Most incumbents in the Bloomington City Council race keep their seats.
(Alex Eady, WTIU/WFIU News)
All but one incumbent on Bloomington's city council faced primary challengers Tuesday, but only five prevailed.
Kate Rosenbarger beat out four-term incumbent Chris Sturbaum and Denise Valkyrie for the seat. Rosenbarger ran an organized campaign, canvasing the District 1 neighborhoods couched in between the city’s downtown and I-69. She stressed inclusivity and transparency, saying she would make herself regularly available to the constituency.
Sturbaum spent his years on the council pushing for historic preservation and emphasizing single family dwellings in the city’s historic neighborhoods.
Denise Valkyrie told the Herald-Times that she was focused on the health care, keeping costs down and how to address the vacuum that will be left in the district when the hospital moves to the city’s north side.
*Note: Denise Valkyrie is an employee of Indiana University Radio and Television Services, and is not affiliated with WTIU/WFIU News.
**Kate Rosenbarger 65.9%
Chris Sturbaum 28.1%
Denise Valkyrie 6%
Sue Sgambelluri edged out two-term incumbent Dorothy Granger and Daniel Bingham to win the District 2 seat.
Sgambelluri told the Herald-Times that she wanted more robust affordable housing options for students. Daniel Bingham emphasized transparency and urgent action on climate change.
Sgambelluri will go up against Andrew Guenther in the fall. He is the only Republican currently running for a city council seat.
**Sue Sgambelluri 42.1%
Dorothy Granger 38.1%
Daniel Bingham 19.8%
Longtime Bloomington resident Ron Smith won the Democratic Primary for the District 3 seat.
Smith was running against Jim Blickensdorf, who The Herald-Times reports dropped out of the race after it published a story detailing his involvement in the purchase of a Bedford strip club in 1998. The Herald-Times also reported Blickensdorf owed hundred of dollars in parking tickets.
Allison Chopra currently holds the District 3 seat but is not running for reelection.
**Ron Smith 73.7%
Jim Blickensdorf 26.3%
Council President Dave Rollo beat primary challenger Miah Michaelsen with 65 percent of the vote. Her campaign focused on protecting the vibrancy of Bloomington's downtown and neighborhoods, as well as increasing transparency.
Rollo's served on council for 16 years. He recently voted in favor of building a new Fourth Street parking garage after repair estimates came in higher than anticipated. Rollo's pledged to protect the character of Bloomington's downtown through adopting a Unified Development Ordinance that include rules for proper scale and architecture.
**Dave Rollo 65.2%
Miah Michaelsen 34.8%
Isabel Piedmont-Smith held on to her District 5 seat by a wide margin. The victory over challenger Ryan Maloney marks her third term in representing District 5. Her time on the board has been spent fighting for more environmentally friendly policies and an a strong support for labor.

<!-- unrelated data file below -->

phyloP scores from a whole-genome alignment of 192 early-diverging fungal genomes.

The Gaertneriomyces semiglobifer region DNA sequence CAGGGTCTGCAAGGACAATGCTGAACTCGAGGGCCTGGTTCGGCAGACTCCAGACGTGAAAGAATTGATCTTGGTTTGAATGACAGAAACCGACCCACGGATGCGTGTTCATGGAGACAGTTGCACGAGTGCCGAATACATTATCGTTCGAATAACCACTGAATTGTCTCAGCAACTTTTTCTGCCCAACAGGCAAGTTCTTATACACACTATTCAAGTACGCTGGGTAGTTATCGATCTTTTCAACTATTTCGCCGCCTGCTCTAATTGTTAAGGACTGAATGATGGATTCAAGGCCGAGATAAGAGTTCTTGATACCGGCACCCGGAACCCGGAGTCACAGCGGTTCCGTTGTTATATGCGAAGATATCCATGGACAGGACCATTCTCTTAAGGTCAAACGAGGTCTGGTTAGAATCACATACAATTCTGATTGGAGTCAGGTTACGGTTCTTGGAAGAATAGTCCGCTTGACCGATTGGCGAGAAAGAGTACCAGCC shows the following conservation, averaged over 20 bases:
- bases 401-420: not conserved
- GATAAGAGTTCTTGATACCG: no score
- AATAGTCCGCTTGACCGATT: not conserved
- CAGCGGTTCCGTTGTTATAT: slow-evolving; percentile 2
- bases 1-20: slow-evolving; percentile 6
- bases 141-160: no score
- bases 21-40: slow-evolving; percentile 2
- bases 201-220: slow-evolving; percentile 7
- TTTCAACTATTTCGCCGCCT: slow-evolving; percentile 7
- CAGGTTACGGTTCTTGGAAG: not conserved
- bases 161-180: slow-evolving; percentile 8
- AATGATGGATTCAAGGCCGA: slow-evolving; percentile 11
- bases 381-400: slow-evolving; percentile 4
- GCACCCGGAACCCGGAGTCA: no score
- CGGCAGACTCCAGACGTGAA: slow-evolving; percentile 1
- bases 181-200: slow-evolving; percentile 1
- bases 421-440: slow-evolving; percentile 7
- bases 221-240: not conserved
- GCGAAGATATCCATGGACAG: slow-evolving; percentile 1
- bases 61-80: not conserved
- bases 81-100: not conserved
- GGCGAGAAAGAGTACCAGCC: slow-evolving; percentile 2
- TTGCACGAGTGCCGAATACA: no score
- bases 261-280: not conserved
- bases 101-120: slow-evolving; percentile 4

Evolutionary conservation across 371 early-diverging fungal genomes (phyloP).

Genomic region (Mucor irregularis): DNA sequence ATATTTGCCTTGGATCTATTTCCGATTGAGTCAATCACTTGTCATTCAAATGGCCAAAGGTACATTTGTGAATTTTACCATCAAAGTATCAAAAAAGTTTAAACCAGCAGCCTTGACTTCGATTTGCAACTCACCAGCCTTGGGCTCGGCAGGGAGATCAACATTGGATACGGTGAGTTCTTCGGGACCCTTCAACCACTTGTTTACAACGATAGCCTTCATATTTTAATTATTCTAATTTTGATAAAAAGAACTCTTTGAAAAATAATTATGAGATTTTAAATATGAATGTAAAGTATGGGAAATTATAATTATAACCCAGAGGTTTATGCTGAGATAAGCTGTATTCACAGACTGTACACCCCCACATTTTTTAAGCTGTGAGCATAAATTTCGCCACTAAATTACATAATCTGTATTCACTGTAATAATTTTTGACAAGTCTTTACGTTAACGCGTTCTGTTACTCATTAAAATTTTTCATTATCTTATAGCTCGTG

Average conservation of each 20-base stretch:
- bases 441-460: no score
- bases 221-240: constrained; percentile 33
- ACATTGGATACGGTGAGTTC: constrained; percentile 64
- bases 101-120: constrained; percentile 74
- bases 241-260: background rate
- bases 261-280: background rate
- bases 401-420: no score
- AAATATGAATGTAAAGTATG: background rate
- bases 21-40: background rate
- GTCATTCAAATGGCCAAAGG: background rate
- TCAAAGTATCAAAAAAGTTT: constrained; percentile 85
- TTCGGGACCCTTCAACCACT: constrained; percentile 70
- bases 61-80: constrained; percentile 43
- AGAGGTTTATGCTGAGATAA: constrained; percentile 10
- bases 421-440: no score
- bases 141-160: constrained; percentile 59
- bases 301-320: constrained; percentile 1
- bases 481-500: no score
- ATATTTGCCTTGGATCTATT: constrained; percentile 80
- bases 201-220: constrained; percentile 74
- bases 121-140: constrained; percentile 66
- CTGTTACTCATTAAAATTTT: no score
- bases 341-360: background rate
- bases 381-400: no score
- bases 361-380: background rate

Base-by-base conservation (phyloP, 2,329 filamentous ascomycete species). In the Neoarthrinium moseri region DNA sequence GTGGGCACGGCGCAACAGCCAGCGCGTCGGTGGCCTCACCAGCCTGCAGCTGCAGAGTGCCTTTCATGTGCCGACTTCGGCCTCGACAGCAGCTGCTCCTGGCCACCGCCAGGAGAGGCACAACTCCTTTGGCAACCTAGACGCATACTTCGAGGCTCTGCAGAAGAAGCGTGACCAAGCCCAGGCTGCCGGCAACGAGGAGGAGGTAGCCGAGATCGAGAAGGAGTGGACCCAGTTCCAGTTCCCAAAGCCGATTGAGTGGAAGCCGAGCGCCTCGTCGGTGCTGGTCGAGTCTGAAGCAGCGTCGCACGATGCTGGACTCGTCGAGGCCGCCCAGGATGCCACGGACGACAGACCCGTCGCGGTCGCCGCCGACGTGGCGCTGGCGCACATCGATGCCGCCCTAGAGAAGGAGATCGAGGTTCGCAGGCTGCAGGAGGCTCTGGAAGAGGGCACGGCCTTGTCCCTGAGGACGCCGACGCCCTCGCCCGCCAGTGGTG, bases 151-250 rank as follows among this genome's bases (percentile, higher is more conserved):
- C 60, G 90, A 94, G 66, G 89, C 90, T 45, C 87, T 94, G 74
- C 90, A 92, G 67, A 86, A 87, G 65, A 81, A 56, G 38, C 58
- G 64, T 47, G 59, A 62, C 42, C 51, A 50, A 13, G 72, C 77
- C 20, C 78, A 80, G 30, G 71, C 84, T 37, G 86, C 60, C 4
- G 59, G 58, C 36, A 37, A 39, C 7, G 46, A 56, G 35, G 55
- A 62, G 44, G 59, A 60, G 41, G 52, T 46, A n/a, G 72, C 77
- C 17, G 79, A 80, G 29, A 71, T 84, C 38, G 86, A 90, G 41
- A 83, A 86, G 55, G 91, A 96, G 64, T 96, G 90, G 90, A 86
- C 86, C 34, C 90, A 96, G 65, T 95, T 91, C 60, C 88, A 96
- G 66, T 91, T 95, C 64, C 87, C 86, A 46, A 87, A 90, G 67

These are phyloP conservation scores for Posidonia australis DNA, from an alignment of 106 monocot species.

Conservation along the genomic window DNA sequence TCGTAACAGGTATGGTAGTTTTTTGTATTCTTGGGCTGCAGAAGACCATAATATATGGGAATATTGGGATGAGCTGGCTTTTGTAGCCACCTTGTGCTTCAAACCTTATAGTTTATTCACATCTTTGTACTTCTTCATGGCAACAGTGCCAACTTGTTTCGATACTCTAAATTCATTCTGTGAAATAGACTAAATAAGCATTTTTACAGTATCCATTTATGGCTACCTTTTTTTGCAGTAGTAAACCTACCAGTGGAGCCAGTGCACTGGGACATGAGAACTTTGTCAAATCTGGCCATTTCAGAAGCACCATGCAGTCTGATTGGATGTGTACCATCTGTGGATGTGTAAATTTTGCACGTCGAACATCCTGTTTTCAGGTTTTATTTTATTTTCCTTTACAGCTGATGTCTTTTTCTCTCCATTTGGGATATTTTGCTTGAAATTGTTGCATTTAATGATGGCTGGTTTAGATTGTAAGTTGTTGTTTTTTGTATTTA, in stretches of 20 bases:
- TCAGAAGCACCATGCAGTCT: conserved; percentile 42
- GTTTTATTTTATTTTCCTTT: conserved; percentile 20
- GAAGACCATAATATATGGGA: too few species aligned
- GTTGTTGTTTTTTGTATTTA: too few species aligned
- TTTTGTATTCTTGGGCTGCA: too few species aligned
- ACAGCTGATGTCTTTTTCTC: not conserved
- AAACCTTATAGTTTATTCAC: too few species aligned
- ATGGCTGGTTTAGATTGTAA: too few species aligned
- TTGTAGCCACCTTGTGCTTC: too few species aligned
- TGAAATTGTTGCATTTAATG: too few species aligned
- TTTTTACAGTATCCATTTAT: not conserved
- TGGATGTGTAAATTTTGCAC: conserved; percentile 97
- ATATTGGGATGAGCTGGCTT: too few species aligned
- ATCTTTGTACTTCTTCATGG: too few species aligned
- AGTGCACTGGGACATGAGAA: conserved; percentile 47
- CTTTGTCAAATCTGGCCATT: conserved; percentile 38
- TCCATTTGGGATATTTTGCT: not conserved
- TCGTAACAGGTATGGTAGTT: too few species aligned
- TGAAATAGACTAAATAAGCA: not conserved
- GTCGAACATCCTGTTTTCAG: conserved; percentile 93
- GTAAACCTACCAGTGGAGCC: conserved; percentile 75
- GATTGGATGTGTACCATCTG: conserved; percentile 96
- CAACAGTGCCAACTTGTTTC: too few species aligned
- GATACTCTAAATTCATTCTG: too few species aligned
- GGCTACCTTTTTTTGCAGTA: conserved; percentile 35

Challenger Ryan Maloney is an Indiana University student who told the Indiana Daily Student he thinks the student population should have a stronger voice in city government.
**Isabel Piedmont-Smith 81.4%
Ryan Maloney 18.6%
Democrat Steve Volan ran unopposed in the primary for his fifth term on the city council. He's one of the council members who questioned the city's purchase of a controversial armored vehicle last year.
Flaherty says his goals are to make Bloomington a more sustainable and equitable place by prioritizing, "research and evidence-based decisions."
"We are being affected, we are already seenig impacts and those are only going to get more and more severe, so we really need to step up," Flaherty says.
Sandberg is running for her third term. She's focusing on increasing affordable housing and addressing elder wellness.
"Sometimes I can influence, sometimes I can't," Sandberg says. "But I am very humbled in the fact that I don't make all the decisions alone. It is a group decision from nine council members who have done their due diligence and have worked hard to earn these seats."
Ruff was running for his sixth term on the council. He and Rollo both served on the city's deer task force and supported controversial controlled deer kills at Griffy Lake Nature Preserve. He says that was one decision that made him enemies on the council, but he has no regrets.
Ruff says his work on the council made it hard to focus on campaigning for reelection.
"Between parking garages, scooters, the UDO, the transportation plan and these initiatives forwarded by the administration, it's just been an extremely busy time for the council," Ruff says.
Sims is running for his first full term on city council. The Democratic caucus selected him to replace retiring council member Tim Mayer in 2017.
Sims says he is excited to move forward with the council and do what is best for Bloomington.
**Susan Sandberg 21.5%
**Jim Sims 19.6%
**Matt Flaherty 18.5%
Jean Capler 16.8%
Andy Ruff 16.8%
Vauhxx Booker 6.7%
What Happens In November?
Only one Republican council candidate filed ahead of the primary. Andrew Guenther will face Democrat Sue Sgambelluri in the District 2 race in November.
Republican and Libertarian parties can choose candidates through a caucus or convention by June 30.
Independent or minor party candidates have until noon July 1 to file a petition with 522 valid signatures from registered residents to be on the November ballot.